“Yes, ma’am.” Keith saluted and Mrs. James pulled her bus into the offload circle, much to Keith’s relief. Yeah, like I’m ever going to talk to … to … that! He glanced toward the student entrance to make sure all the kids got into the building as the warning bell rang.
A squeal of tires sent Keith sprinting back toward the street. Up at the car parking lot entrance he saw a tall black van with dark windows narrowly miss the Tesla as it turned in at the upper lot. The Sprinter spurted past the school, ignoring the reduced speed limit.
What just happened? Keith stared at the vanishing tail of the Tesla. That Ramin woman might be kind of a crazy driver, but Keith could have sworn the Sprinter was trying to hit her, not avoid her. He shook his head and headed inside.
Fourth period, Keith led his ninth grade earth science class into the auditorium for the annual “Welcome to Bradley” assembly. He cringed when he saw Ms. Ramin and her class already seated in the section where his bunch was supposed to sit.
“Mr. Bradley, tenth grade is in our seats!” hissed Sonja Gray.
“I see. I see. Hush, Sonja.” Keith counted rapidly. “Just go in here.” He waved them down another row of seats, the ones the tenth grade should have taken. A dozen students felt compelled to make comments about these being the wrong rows, as hard as he tried to hush them up.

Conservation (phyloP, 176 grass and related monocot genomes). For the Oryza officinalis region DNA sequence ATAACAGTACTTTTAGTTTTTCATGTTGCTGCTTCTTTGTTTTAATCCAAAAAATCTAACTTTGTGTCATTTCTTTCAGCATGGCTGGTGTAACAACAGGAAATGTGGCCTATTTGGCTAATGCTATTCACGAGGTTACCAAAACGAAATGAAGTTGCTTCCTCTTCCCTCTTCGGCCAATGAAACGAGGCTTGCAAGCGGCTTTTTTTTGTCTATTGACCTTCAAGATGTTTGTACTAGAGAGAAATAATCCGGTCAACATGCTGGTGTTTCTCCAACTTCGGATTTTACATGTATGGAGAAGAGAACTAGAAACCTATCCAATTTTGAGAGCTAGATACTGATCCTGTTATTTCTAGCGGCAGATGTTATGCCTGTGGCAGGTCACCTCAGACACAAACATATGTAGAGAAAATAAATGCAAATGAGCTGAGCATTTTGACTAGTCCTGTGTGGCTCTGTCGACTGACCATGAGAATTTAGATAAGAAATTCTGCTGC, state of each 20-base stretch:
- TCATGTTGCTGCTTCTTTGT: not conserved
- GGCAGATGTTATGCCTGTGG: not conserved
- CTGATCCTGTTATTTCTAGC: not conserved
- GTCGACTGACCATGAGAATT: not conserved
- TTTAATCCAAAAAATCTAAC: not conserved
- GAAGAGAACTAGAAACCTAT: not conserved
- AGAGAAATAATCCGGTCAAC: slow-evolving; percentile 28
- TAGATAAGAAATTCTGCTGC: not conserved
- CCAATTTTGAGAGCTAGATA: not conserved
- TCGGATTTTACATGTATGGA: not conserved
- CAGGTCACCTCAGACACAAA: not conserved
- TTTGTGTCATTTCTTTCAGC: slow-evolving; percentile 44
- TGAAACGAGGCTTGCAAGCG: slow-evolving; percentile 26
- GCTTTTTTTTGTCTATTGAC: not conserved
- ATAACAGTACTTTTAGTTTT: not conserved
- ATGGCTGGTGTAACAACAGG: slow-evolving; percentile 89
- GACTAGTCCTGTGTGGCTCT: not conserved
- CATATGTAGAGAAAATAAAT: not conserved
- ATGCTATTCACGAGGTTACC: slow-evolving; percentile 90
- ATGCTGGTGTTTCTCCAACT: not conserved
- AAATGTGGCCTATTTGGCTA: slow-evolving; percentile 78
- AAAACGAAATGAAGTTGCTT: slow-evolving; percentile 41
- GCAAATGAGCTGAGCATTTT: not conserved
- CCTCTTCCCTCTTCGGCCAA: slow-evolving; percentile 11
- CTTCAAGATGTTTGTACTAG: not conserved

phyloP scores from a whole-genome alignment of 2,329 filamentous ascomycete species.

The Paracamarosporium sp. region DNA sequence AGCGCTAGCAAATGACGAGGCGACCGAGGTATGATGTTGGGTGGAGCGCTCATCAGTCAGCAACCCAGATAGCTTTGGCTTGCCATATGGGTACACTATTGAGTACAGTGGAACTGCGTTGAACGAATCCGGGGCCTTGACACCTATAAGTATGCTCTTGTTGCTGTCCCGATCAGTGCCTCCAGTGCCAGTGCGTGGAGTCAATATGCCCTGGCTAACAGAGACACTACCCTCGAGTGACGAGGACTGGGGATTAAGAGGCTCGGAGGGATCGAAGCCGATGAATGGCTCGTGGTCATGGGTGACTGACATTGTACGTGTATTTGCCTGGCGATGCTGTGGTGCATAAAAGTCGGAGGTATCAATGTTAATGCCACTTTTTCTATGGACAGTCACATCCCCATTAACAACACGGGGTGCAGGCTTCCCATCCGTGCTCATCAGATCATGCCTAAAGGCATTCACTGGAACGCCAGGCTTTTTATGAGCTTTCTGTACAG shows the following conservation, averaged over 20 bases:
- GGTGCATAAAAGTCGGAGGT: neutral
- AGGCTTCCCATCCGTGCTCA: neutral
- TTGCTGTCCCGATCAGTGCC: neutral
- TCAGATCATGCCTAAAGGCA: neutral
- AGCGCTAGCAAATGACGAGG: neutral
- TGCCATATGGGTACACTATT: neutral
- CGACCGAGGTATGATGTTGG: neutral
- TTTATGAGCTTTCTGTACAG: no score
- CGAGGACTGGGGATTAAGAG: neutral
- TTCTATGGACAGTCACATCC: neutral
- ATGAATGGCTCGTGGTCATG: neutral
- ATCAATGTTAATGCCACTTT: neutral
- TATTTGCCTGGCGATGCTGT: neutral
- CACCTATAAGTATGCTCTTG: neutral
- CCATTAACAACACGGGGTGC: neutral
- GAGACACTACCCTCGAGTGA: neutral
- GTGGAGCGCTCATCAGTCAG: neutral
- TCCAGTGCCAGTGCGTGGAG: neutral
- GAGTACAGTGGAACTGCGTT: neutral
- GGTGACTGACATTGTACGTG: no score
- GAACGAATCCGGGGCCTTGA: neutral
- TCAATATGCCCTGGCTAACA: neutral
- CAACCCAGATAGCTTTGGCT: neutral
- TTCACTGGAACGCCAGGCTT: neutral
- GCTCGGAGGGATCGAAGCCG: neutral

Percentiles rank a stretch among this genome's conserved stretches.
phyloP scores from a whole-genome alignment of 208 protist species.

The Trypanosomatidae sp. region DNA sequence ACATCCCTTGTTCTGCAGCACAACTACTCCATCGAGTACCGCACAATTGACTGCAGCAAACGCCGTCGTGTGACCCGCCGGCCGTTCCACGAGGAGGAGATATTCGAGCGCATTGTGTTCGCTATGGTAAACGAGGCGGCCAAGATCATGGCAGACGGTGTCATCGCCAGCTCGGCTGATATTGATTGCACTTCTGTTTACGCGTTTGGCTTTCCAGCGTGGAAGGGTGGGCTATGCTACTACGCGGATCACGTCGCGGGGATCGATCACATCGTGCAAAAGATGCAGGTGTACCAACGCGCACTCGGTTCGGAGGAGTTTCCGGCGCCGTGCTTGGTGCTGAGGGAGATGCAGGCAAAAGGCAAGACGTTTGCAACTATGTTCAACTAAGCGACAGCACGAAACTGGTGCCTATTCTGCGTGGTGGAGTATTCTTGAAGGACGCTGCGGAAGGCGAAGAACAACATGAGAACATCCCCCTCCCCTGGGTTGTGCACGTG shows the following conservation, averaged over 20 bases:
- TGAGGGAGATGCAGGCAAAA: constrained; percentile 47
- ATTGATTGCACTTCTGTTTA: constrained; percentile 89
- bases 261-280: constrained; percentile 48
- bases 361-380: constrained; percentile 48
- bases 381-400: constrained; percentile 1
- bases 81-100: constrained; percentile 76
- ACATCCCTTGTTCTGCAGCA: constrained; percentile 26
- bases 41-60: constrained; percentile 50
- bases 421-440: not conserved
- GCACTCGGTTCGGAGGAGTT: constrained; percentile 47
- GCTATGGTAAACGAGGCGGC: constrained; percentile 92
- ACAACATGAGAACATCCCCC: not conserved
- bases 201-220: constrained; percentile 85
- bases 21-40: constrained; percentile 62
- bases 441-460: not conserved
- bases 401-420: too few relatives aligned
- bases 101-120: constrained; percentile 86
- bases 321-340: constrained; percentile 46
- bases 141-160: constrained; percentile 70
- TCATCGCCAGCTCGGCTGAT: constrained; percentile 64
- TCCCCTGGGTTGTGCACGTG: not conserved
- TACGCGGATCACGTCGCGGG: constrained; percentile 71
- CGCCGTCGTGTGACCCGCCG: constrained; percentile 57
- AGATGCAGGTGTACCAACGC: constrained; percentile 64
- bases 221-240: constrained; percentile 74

“The sign’s right there by her elbow,” grumbled Tim deLuca. “Man, I thought English teachers could read.”
He said this as he plopped down beside Keith, right in front of Ms. Ramin. She appeared to come out of a trance and looked over at the sign next to her that said, “grade nine.”
“Oh,” she exclaimed, jumping up and windmilling her arms. “Class! Everybody! We’re in the wrong seats. Get up! Get up! We need to move to – ” Her eyes flicked over to the “grade ten” sign at Keith’s elbow. “Up there. Come on!”
“Ms. Ramin, it’s okay,” Keith said. “It’s fine. Look.” He reached out with his long legs, hooked the signs with his ankles, and shuffled them until the “grade nine” one stood next to him. “Sit back down. It’s fine.”
She collapsed back into her chair, red-faced. “I lost a contact,” she confessed. “I have no idea where – ”
Keith risked a look into that little almond-shaped, almond-colored face and found some big brown eyes staring back at him from under her soft gold and chestnut bangs.
“Oh, I see it,” Keith almost shouted, forcing himself back out of the depths of those eyes and taking a breath. “It’s the right one, right? It’s back up in the top corner there.”
“Really? I can’t feel it!” She whipped out a lighted, magnifying compact and peeled back her eyelid.
Keith heard and felt rather than saw the reaction of the tenth graders. He gave them the Eyeball, a look perfected and passed down through three generations of Bradley educators, and they subsided into relative silence and motionlessness.
“Yeah, no, it’s right there – You got it!” Keith crowed. Ms. Ramin nipped the contact out of her eye, pasted it to her tongue, and popped it back in.